McCain to cable: Cut rates

Apr 22, 2002  •  Post A Comment

Sen. John McCain, R-Ariz., believes cable rate increases have become a major national problem-and says busting up cable’s basic tier may be the solution.
“I’m not sure an 80-year-old woman who subscribes to cable should have to pay for ESPN,” Sen. McCain told Electronic Media last week.
Sen. McCain said he doesn’t know yet whether legislation will be called for. “But the fact is cable rate increases continue to exceed the rate of inflation, usually by a factor of two or three,” he said.
“I think something ought to happen,” Sen. McCain said. “I don’t know if it’s competition; I don’t know if it’s re-regulation; I don’t exactly know what the answer is. That’s why we’re asking for the best opinions we can get. But the status quo is very unacceptable.”
What caught the lawmaker’s attention is that cable rates have been rising faster than the rate of inflation since lawmakers approved the Telecommunications Act of 1996, the landmark legislation deregulating cable rates. Under the conventional wisdom at the time, competition from telephone companies, satellite TV operators and others was supposed to keep cable’s rates in check.
But despite the theory, the senator said cable rates have “skyrocketed” 36 percent since the act was approved, almost three times the rate of inflation.
The cable industry blames the rate increase in part on increased programming costs, especially for sports networks. That’s why some industry critics suggest that a cure may be to move to an a la carte system, forcing cable operators to stop requiring subscribers to subsidize all of the networks in an operator’s basic package and instead letting consumers subscribe only to those services that they really want.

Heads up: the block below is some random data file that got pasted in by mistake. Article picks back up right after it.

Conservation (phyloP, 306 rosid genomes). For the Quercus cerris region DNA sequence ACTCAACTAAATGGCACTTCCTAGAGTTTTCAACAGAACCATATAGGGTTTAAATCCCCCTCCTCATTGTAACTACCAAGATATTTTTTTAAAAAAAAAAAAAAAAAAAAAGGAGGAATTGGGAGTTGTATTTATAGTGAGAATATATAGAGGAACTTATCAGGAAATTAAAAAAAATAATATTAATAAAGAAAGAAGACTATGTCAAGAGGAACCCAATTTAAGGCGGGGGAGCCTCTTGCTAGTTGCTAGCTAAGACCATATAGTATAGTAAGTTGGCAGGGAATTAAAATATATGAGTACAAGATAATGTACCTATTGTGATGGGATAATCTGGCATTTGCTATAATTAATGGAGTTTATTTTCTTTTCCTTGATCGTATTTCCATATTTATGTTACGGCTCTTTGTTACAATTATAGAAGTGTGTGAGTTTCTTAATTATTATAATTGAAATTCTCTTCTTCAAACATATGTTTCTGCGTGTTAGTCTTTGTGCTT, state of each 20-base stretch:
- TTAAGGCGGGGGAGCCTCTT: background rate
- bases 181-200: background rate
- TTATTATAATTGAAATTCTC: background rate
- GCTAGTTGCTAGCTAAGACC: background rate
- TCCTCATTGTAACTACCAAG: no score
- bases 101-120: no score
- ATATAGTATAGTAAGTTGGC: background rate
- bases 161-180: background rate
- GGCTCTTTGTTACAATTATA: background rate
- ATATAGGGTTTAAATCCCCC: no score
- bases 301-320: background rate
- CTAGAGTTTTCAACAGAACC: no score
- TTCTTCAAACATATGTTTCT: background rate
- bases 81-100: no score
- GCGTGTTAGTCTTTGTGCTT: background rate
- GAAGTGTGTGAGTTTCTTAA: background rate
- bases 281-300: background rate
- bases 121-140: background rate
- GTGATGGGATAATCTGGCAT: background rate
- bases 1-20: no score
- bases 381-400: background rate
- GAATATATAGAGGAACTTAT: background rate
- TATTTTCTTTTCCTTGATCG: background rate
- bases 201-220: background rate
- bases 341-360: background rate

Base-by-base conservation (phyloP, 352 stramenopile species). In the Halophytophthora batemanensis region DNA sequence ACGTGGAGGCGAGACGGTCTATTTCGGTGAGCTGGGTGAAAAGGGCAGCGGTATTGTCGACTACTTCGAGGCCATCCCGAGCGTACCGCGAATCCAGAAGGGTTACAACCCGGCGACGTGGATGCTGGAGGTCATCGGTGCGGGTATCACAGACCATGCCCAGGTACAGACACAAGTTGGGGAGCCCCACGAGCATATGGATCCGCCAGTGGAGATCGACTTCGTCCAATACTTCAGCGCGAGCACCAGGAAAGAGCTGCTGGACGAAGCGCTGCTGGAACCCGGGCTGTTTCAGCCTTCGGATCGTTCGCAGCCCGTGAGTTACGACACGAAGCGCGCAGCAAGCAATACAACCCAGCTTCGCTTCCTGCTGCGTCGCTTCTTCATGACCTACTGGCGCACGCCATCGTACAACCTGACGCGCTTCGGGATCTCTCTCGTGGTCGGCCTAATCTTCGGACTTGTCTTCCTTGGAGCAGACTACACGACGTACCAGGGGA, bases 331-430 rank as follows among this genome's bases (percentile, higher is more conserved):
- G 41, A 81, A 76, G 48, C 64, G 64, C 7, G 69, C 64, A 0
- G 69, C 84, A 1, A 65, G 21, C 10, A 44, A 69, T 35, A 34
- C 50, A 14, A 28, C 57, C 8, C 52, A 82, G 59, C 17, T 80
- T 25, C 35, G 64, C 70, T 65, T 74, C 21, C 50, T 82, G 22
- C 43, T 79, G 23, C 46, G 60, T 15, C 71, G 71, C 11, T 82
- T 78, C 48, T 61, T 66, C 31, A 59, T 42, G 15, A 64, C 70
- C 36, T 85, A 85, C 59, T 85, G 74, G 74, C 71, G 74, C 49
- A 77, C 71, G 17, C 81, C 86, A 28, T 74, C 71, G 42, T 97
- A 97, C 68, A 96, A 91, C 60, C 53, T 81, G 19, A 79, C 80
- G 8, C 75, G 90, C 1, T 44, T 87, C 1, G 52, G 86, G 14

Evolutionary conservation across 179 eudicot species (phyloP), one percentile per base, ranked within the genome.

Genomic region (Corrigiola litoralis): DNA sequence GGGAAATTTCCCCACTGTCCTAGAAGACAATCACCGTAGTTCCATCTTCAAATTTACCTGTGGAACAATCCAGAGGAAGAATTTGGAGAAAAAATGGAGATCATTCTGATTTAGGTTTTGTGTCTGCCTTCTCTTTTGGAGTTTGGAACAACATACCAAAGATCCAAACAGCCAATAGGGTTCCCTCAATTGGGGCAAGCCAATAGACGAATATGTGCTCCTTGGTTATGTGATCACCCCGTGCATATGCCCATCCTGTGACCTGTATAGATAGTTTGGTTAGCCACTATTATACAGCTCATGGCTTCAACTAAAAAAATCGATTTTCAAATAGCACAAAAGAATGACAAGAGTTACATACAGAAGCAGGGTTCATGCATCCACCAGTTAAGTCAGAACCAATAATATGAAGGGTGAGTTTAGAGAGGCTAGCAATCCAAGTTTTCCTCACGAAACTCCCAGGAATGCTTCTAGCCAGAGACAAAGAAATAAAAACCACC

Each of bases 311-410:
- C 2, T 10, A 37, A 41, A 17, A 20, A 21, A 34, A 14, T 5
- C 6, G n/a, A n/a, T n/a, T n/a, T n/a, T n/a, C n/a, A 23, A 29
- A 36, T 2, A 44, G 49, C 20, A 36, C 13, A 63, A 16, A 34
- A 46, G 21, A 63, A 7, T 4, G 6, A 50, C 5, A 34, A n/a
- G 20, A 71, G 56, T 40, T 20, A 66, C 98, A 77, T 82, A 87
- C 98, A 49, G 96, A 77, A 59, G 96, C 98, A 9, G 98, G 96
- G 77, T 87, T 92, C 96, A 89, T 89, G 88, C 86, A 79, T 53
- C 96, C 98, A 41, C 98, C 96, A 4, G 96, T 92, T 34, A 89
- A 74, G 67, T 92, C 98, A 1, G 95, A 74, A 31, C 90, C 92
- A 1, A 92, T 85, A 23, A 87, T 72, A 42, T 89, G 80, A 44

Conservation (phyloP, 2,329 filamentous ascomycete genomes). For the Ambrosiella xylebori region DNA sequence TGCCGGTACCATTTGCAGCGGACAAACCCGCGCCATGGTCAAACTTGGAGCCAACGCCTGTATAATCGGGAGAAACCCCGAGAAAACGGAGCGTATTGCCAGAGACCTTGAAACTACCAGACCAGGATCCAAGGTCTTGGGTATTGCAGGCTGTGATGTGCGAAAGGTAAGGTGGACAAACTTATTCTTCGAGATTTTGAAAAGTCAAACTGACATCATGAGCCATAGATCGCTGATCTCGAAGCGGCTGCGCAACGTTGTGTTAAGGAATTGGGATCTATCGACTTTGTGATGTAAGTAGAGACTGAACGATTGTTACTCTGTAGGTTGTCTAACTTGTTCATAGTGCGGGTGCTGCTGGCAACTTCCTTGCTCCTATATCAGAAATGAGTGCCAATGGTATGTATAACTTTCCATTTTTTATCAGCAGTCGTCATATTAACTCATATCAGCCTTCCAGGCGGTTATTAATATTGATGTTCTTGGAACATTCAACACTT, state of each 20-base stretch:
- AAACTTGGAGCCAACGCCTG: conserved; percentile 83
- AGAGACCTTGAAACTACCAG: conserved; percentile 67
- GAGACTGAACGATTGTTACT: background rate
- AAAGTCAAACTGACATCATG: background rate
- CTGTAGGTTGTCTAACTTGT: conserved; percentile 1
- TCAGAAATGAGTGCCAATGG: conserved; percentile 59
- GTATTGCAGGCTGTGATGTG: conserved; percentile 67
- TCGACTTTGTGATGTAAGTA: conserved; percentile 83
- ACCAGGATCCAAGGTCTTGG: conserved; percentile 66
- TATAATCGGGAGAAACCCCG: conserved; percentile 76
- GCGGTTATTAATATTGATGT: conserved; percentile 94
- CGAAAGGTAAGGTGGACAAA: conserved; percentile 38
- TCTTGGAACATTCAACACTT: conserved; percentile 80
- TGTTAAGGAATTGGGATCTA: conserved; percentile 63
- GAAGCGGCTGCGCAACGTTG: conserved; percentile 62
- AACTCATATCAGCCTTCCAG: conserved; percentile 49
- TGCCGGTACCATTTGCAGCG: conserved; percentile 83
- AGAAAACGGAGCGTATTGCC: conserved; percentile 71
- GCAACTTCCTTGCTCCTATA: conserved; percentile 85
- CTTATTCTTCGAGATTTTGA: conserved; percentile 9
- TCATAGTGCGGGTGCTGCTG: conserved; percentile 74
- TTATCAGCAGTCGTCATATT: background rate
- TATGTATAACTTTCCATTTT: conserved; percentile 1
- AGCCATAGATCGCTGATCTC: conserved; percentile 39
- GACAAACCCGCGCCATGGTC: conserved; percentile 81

“It seems logical to me that people should be able to select from a menu as to what they want to pay for and view,” said Sen. McCain who is the ranking Republican on the Senate Commerce Committee, the panel that oversees the nation’s legislation on cable TV issues.
If the Senate swings back under Republican control in the fall elections, Sen. McCain could assume the committee’s chairmanship, a position he has held before.
Critics of the basic-tier concept contend that an a la carte system would lead to lower rates, at least for subscribers willing to live without sports and other high-cost cable fare.
But the cable industry insists that a la carte pricing will make cable networks more expensive by depriving them of some of their audience for advertising.
“The access to eyeballs takes the pressure off license fees, which are passed directly to subscribers,” said Marc Smith, a spokesman for the National Cable & Telecommunications Association. “Without access to eyeballs, those license fees would increase substantially.”
Cable industry representatives also argue that an a la carte system would make it far more difficult to launch new cable networks and could lead to the demise of some of the less popular networks currently on a cable operator’s basic tier.
To get a better feel for the issue, the senator last week asked the General Accounting Office, the congressional watchdog agency, to study the prospects for a la carte.
“To the extent that the increase in cable rates is attributable to the higher cost of programming, what flexibility do cable operators have to package their service offerings so that consumers can choose to pay only for the programming they wish to receive?” the senator wrote in an April 16 letter to the GAO.
The senator also asked the GAO to pinpoint the causes of cable rate increases. “What steps might policymakers consider to address the continued increase in these rates?” he added.
In his letter to the GAO, Sen. McCain noted that the Federal Communications Commission already reports on cable rate increases annually. But he said the FCC’s data are based on information reported by cable operators. “The time has come for an independent review of the cable industry’s claims,” Sen. McCain said.